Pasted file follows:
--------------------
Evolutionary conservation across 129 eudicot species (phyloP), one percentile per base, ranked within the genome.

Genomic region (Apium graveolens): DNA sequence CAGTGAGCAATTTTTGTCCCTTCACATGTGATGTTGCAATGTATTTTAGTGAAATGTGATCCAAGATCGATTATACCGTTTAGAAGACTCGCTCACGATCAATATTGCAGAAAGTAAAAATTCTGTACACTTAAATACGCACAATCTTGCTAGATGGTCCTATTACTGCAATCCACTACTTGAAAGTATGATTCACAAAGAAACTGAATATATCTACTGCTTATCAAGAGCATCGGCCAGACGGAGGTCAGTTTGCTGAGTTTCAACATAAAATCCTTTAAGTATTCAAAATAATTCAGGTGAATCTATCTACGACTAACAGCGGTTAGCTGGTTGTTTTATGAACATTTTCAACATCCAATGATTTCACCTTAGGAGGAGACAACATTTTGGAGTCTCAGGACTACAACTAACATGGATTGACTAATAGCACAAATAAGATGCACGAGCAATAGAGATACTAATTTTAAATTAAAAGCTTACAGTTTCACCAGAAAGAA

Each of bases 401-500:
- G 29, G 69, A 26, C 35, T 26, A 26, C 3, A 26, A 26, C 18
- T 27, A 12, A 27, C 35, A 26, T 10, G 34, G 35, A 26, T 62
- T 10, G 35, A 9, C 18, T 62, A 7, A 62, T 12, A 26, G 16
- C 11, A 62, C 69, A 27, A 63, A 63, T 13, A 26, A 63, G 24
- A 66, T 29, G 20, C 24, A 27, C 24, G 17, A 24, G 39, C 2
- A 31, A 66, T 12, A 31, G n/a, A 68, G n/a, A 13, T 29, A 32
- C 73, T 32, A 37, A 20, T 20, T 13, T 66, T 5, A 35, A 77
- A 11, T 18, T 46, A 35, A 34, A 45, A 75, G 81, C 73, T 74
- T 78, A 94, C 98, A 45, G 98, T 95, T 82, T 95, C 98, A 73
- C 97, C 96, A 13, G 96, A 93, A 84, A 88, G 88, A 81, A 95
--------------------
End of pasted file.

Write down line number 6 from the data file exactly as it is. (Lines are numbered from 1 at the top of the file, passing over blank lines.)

- T 10, G 35, A 9, C 18, T 62, A 7, A 62, T 12, A 26, G 16